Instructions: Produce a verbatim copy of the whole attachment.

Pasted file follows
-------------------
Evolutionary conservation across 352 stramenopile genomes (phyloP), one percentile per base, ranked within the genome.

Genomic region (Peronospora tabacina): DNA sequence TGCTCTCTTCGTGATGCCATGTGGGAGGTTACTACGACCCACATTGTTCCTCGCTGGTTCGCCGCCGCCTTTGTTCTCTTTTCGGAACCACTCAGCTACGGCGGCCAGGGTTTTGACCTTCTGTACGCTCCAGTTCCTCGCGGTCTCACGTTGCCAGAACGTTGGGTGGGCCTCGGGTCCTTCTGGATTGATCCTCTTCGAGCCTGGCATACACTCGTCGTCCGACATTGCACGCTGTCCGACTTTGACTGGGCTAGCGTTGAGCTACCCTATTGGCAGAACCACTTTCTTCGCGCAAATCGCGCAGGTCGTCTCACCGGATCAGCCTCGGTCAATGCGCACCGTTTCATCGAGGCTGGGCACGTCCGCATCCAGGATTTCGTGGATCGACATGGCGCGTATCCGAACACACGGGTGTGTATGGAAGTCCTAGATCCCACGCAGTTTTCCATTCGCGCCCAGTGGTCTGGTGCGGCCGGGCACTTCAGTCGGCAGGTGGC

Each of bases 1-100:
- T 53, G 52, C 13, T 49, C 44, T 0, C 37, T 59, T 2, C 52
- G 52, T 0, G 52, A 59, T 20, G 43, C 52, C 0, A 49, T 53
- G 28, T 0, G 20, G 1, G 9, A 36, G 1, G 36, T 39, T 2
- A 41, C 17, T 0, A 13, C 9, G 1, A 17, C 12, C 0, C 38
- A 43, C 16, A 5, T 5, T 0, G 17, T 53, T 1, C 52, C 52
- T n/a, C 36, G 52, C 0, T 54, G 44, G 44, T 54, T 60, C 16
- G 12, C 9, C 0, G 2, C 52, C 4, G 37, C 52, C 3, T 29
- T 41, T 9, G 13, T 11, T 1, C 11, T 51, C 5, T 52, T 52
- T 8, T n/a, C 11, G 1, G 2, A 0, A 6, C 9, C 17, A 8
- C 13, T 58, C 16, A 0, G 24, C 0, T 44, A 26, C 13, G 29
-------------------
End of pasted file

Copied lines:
Evolutionary conservation across 352 stramenopile genomes (phyloP), one percentile per base, ranked within the genome.

Genomic region (Peronospora tabacina): DNA sequence TGCTCTCTTCGTGATGCCATGTGGGAGGTTACTACGACCCACATTGTTCCTCGCTGGTTCGCCGCCGCCTTTGTTCTCTTTTCGGAACCACTCAGCTACGGCGGCCAGGGTTTTGACCTTCTGTACGCTCCAGTTCCTCGCGGTCTCACGTTGCCAGAACGTTGGGTGGGCCTCGGGTCCTTCTGGATTGATCCTCTTCGAGCCTGGCATACACTCGTCGTCCGACATTGCACGCTGTCCGACTTTGACTGGGCTAGCGTTGAGCTACCCTATTGGCAGAACCACTTTCTTCGCGCAAATCGCGCAGGTCGTCTCACCGGATCAGCCTCGGTCAATGCGCACCGTTTCATCGAGGCTGGGCACGTCCGCATCCAGGATTTCGTGGATCGACATGGCGCGTATCCGAACACACGGGTGTGTATGGAAGTCCTAGATCCCACGCAGTTTTCCATTCGCGCCCAGTGGTCTGGTGCGGCCGGGCACTTCAGTCGGCAGGTGGC

Each of bases 1-100:
- T 53, G 52, C 13, T 49, C 44, T 0, C 37, T 59, T 2, C 52
- G 52, T 0, G 52, A 59, T 20, G 43, C 52, C 0, A 49, T 53
- G 28, T 0, G 20, G 1, G 9, A 36, G 1, G 36, T 39, T 2
- A 41, C 17, T 0, A 13, C 9, G 1, A 17, C 12, C 0, C 38
- A 43, C 16, A 5, T 5, T 0, G 17, T 53, T 1, C 52, C 52
- T n/a, C 36, G 52, C 0, T 54, G 44, G 44, T 54, T 60, C 16
- G 12, C 9, C 0, G 2, C 52, C 4, G 37, C 52, C 3, T 29
- T 41, T 9, G 13, T 11, T 1, C 11, T 51, C 5, T 52, T 52
- T 8, T n/a, C 11, G 1, G 2, A 0, A 6, C 9, C 17, A 8
- C 13, T 58, C 16, A 0, G 24, C 0, T 44, A 26, C 13, G 29